Month: February 2012

Jim Member of the Law Practice Management Section

Jim Siemens is a member of the Law Practice Management Section of the North Carolina State Bar Association.  The section is devoted to supporting lawyers throughout the State in the delivery of legal services efficiently, professionally and ethically.  One of the functions of the section is to provide continuing legal education to young lawyers throughout the State, interested in establishing legal practices.  As law schools and law school graduates in North Carolina proliferate, more and more young lawyers are electing to begin solo and small practices.  The Law Practice Management Section can support these lawyers, ensuring the delivery of quality legal services to North Carolinians.  Jim is proud to support the efforts of the Law Practice Management Section.  Jim guides the Siemens Family Law Group in the delivery of legal services with the goal of providing efficient, effective, quality legal services to clients.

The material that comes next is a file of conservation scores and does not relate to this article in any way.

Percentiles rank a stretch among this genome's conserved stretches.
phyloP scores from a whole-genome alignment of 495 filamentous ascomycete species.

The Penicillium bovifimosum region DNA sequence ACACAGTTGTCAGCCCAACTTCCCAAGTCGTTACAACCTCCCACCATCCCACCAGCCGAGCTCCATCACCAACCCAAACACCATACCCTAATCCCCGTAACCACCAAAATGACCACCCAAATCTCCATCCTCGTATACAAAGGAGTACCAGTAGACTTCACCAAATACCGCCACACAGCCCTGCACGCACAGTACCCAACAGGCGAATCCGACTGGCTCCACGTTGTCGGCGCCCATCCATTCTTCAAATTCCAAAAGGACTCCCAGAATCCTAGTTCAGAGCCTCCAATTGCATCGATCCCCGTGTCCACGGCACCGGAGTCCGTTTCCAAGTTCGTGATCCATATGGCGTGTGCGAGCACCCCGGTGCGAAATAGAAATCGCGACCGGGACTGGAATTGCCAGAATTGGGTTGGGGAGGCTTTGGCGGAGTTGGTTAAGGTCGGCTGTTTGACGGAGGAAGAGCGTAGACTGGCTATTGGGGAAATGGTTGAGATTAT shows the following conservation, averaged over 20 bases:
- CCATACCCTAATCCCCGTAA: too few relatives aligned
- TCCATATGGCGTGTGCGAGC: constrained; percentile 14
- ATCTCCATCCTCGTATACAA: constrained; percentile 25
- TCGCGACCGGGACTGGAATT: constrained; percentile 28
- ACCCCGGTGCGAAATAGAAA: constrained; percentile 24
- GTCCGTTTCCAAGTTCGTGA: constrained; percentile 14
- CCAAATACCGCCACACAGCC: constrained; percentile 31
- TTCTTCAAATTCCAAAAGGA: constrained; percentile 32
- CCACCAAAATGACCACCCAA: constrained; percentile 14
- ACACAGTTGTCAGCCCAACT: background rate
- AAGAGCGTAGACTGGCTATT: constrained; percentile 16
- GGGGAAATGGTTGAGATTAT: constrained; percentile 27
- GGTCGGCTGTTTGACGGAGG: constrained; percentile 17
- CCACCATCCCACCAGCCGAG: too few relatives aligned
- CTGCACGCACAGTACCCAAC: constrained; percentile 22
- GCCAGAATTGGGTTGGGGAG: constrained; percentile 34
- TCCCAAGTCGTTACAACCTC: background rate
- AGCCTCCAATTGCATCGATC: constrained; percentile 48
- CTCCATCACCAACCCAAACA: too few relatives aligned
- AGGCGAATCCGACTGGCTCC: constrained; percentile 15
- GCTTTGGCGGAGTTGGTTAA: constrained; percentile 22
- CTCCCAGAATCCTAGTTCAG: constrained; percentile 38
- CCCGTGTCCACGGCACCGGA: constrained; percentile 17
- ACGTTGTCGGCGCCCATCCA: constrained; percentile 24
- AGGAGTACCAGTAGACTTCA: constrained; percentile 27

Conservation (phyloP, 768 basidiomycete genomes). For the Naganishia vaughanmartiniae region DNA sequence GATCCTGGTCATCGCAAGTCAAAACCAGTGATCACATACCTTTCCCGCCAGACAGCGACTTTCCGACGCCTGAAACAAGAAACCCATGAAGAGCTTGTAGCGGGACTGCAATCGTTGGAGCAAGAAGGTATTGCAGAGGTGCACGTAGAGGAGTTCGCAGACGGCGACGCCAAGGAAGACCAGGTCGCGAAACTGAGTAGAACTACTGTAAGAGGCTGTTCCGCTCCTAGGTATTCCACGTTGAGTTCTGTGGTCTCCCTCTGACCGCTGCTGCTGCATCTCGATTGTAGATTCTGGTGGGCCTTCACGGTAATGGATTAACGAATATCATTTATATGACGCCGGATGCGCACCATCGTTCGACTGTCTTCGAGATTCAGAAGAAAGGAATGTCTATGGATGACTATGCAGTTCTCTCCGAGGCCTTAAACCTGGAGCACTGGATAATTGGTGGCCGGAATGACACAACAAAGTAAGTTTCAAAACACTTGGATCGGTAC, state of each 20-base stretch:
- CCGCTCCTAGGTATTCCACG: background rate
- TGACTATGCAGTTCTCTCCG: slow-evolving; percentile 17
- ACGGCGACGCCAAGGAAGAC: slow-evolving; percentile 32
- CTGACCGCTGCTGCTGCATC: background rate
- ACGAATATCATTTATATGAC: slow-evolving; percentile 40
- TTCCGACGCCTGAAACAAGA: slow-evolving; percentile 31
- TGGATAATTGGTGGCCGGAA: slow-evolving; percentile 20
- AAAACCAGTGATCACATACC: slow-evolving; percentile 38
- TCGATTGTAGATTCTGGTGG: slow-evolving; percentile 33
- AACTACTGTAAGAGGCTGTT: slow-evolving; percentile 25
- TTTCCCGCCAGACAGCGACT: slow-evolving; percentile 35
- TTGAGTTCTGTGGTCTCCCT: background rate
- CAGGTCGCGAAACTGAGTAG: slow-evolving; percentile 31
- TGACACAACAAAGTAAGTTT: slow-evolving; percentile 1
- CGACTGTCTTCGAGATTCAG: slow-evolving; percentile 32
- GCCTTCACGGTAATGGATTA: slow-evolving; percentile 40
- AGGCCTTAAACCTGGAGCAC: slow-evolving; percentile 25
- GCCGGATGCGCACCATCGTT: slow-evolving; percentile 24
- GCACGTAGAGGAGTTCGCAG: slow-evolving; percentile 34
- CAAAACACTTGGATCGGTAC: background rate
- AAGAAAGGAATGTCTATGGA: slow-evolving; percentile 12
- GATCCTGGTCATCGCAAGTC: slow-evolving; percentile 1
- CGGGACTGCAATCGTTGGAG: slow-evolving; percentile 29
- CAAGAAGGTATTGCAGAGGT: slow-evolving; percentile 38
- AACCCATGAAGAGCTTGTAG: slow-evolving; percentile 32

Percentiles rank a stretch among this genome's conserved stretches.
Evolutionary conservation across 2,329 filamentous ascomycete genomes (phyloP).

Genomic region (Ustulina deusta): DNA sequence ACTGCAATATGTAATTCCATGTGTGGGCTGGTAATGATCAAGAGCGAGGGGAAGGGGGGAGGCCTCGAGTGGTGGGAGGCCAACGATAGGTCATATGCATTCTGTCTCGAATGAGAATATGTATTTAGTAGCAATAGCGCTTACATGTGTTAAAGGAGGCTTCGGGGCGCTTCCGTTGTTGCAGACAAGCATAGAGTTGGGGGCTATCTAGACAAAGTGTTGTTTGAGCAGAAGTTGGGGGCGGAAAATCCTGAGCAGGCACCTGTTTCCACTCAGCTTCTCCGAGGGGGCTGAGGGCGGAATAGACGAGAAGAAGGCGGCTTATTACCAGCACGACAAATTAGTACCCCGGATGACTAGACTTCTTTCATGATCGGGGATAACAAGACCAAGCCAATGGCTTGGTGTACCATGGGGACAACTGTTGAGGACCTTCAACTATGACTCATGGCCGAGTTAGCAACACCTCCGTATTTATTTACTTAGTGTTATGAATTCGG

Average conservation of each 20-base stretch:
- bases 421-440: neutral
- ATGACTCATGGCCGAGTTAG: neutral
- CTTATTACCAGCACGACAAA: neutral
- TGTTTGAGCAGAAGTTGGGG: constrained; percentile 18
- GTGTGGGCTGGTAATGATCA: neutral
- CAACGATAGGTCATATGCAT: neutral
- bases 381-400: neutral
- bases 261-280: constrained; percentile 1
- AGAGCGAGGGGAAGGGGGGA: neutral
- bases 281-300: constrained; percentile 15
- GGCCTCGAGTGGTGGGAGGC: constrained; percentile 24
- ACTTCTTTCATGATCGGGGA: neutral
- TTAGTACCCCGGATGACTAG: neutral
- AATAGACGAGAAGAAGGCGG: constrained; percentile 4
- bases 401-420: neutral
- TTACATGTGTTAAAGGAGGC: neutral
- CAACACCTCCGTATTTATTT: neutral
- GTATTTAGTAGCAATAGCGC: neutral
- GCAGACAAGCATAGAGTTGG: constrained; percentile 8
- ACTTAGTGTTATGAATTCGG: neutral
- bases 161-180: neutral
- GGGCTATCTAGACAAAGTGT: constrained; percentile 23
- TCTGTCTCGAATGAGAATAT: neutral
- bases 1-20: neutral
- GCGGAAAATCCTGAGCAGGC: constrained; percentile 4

Alimony Denied

If you are a dependent spouse who is contemplating separation, North Carolina law sets a clear guideline to preserve your right to alimony:  do not engage in any sexual activity outside the marriage until you are separated.  If you do, or even put yourself in an ambiguous situation, you will damage yourself substantially.

North Carolina law provides that alimony shall not be awarded if the dependent spouse case engaged in “illicit sexual behavior” prior to separation.   N.C. Gen. Stat. §50-16.1A(3)a.     In the recent case of Romulus v. Romulus, the Court of Appeals applied this statute to bar alimony to a dependent spouse who had two ambiguous sexual encounters prior to her separation.

The Romulus boyfriend testified that, on two occasions, he either penetrated the dependent spouse with his finger, or touched her with his penis, but did not have intercourse because he was impotent.

The trial court and the Court of Appeals held that the boyfriend’s testimony established that the dependent spouse had engaged in illicit sexual behavior, and thus was barred from receiving alimony.  Even more, the Court held that, because the testimony established both sexual “inclination” and “opportunity” on her part, the dependent spouse could be presumed to have engaged in sexual intercourse.

Although the dependent spouse’s conduct in Romulus was ambiguous, North Carolina law and the Court’s application of  that law were not.  To preserve the  right to alimony, dependent spouses must not engage in any sexual conduct with outside parties prior to separation, and must avoid situations that could be characterized as demonstrating sexual inclination and opportunity.